In the kitchen, I can hear they’ve moved on to “E,” which is apparently for “Electromagnetism.”  In my head, I think, “or eventing.”  I take another sip of coffee and realize it’s getting late, I should hop out so Carl can head in to work and Sunshine can start her nap.  But before shutting off the water, I stand there just one more minute listening to my new life.  It isn’t perfect.  I still miss my Idahome so much I ache sometimes, and Lord knows I’m going to have to make a friend or two here before I completely forget how to socialize like a normal, adult human.  But the beauty of this new life takes my breath away sometimes.

I knew I was going to love watching Carl be a father, but the reality of it is beyond anything I imagined.  I hoped we would find a house in the country, but our little farm is straight out of a Robert Frost poem.  And I was sure I would love my baby, but what I feel when I hear her little voice babble along with her father’s in the next room makes me wish we had more words for love.  I realize I’ve been standing in the shower crying for several minutes now.  My coffee is cold, but my heart is warm.  Drying off my tears along with the rest of the water, I step out into the chilly bathroom.  Carl comes in to remind me he’s late, the baby reaches her sticky hands out for me with a big, drooly, two-tooth grin, and . . .

I’m happy.

 

Mac n’ Cheese Manor: Adulting is Hard and Saying Goodbye to our Apartment

When we woke up at 7am this morning, this was our to do list:

  1. Pack the kitchen
  2. Clean the empty apartment
  3. Close on the house
  4. Meet Charter person for internet at 1pm
  5. Meet appliances delivery people at unknown time
  6. Meet MassSave in home assessment person at 3:30 or 4pm

By 10am, when we had completed zero tasks, we made a few calls and edited our to do list to the following:

  1. Pack the kitchen
  2. Clean the empty apartment
  3. Close on the house

Adulting is hard and clearly, we initially signed up for more of it than we are adult enough to do.  The good news is that when you’re an adult, you can sometimes decide when and how much adulting you will do in a given day.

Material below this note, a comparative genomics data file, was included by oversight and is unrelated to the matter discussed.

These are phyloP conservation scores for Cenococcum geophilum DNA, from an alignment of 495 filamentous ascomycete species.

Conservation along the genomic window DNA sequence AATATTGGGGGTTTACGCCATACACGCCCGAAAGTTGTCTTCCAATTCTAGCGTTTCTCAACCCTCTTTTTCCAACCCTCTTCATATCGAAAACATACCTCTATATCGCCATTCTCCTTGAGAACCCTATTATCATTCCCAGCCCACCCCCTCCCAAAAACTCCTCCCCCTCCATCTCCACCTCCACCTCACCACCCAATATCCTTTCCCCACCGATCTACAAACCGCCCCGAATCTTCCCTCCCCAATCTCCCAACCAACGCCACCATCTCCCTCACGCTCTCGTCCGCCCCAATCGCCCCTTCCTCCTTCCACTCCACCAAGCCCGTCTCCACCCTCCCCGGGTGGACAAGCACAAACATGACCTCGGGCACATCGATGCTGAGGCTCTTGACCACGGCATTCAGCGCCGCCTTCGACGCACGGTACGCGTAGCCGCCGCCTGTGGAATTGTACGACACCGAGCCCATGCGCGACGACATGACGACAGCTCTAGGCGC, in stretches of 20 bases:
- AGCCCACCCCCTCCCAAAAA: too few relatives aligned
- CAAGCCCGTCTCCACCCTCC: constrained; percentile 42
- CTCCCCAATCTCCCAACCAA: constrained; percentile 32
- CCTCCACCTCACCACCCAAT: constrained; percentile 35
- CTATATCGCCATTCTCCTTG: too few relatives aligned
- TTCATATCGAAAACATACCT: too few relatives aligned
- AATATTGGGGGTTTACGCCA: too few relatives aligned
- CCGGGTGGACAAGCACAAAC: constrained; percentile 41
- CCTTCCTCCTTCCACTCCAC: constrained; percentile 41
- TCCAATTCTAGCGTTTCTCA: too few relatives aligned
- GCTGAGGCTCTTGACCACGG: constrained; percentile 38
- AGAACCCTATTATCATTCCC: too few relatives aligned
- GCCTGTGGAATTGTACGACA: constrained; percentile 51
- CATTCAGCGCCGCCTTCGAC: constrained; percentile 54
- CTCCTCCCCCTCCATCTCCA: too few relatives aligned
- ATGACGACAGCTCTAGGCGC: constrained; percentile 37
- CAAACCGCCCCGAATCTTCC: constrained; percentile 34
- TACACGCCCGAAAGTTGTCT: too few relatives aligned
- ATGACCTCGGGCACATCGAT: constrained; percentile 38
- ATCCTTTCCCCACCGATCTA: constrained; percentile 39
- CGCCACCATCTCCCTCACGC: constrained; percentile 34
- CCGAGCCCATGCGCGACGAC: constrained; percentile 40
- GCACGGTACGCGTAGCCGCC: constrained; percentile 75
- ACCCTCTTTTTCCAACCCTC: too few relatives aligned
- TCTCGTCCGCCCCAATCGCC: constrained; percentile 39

Right now, Carl has gone to collect the final piece of info and meet the others for signing/closing so we can give them all our money and officially move into our beloved, yellow home.  I am supposed to be cleaning and packing the last bits in our apartment, and I have been, but the baby fell asleep in her swing and I decided to take just a few minutes to sit down, drink a beer, and tell you all a little bit about our hole in the ground before we leave it for good this evening.

When we found this apartment, my sweet Sunshine was just under two months old, we’d been living in hotels for nearly three weeks, and had looked at more apartments than I care to count.  Some were in terrifying parts of unfamiliar cities, some were in skyscrapers, most were too expensive and ALL prohibited any pets the size and breeds of my dogs.  I was completely disheartened.  My older dog, Why?lee was fifteen at the time and I have never left him behind in my life except for the one month we spent apart when I went to work at camp with Carl in the summer of 2005.  It was impossible for me to imagine leaving him or our eleven year old dog, Orion behind, and yet, things were looking grim.

Then, one sunny September day, I had a list of three apartments to visit.  The first was in a  skyscraper in the middle of Worcester and didn’t take dogs over 50lbs, the second was twice what we could afford, and the third was so perfect when I pulled in, I sat in the car for five minutes preparing myself to find out it wouldn’t work without crying.  I was tired of looking, tired of living out of a suitcase, and tired of eating out all the time. Although I was returning to Idaho in a couple of weeks, I wanted to know Carl was squared away and that when we finally moved in December, our dogs could come, too.